I decided to take a deep breath and journal about what I expected from the trip, what I hoped to learn, what I wanted God to do (I'm sure He'd appreciate me providing Him an agenda), and what I was feeling about our decision to follow His call, and all the things He had already done to show His hand was ALL over this trip.  I'll post what I wrote in my next blog entry. 

Re-reading my first journal entry is like when you've become a Mother, and then you go back and read the words you penned right before the baby was born.  You realize you had NO idea what you were about to experience.  You had such low expectations for the blessings you were about to receive.  You realize you were so naive about the challenges you'd face and the difficult choices you'd soon be forced to make. 

Most of all, you couldn't even fathom how this child, this gift, would bring you so much closer to understanding the fullness of the unconditional love of God.

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Souf Apricot.

That's what Davis called it last year, as we prepped him for our being away in South Africa for 10 days.  He was 2 1/2, and all he knew was he would get to go night-night at Grammy's, then night-night at Mamaw's, then at Nana's, and then Aunt Mel's, and then at home.  We knew it would be a long ten days, but also knew that this trip required sacrifice for a LOT of people, and our little blondie was no exception.  Jack understood more, but I'm quite certain he thought we'd be seeing safari animals, so he was excited.  And we were bringing him a surprise.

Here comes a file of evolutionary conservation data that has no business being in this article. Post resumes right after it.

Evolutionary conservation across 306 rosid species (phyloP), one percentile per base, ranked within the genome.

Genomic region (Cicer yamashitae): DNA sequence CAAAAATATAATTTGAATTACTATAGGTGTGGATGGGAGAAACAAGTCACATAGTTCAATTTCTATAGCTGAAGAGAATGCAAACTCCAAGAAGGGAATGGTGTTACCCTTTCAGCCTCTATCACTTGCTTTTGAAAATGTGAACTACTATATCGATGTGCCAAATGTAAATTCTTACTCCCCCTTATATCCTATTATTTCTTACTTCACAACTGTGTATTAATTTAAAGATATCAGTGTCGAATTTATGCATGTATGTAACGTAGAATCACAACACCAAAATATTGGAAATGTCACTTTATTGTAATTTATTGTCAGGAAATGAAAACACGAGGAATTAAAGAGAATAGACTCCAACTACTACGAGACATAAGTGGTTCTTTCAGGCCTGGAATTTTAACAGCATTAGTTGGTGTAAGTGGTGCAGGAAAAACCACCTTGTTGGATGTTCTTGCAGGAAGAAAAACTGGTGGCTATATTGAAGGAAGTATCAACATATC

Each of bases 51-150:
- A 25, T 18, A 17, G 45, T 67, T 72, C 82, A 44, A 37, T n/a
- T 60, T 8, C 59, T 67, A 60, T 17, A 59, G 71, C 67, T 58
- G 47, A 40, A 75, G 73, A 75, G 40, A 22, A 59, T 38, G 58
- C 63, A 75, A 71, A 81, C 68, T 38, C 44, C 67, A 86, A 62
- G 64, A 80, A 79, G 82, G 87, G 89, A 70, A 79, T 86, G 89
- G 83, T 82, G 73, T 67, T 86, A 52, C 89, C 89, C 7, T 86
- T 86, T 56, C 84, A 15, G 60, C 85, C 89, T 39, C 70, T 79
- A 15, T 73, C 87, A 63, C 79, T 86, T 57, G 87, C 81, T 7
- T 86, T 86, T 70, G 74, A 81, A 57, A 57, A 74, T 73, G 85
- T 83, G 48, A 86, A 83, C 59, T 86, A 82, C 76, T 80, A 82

We knew the trip would be amazing, would open our eyes to another culture, and we hoped it would re-connect us with our faith.  After all, we'd watched teams come and go on short-term mission trips at Grace Point.  We wanted to be fired up too.  We wanted to see the world.  We wanted to become closer as a couple.

Not only did God fulfill our hopes for the trip, He revealed much, much bigger plans for us and put us on a path we did not expect.  In the next series of posts, I hope to record the highlights of last year's trip using pictures, diary and journal entries, and vivid memories (and hopefully some guest posts from the huz... no promises) and take you along as we return to South Africa in just 90 days.  The nine months that have passed since the trip have been some of our hardest, and the stories I plan to tell are not all easy to share. 

Thank you for sharing this journey with us, praying for us, and financially supporting us.  To know you believe in us, believe in this ministry, and believe these lives are worth saving means the world to me, to Jeff, and to the precious people of Souf Apricot.

More to come!

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Tuesday, October 25, 2011

We Blog Together...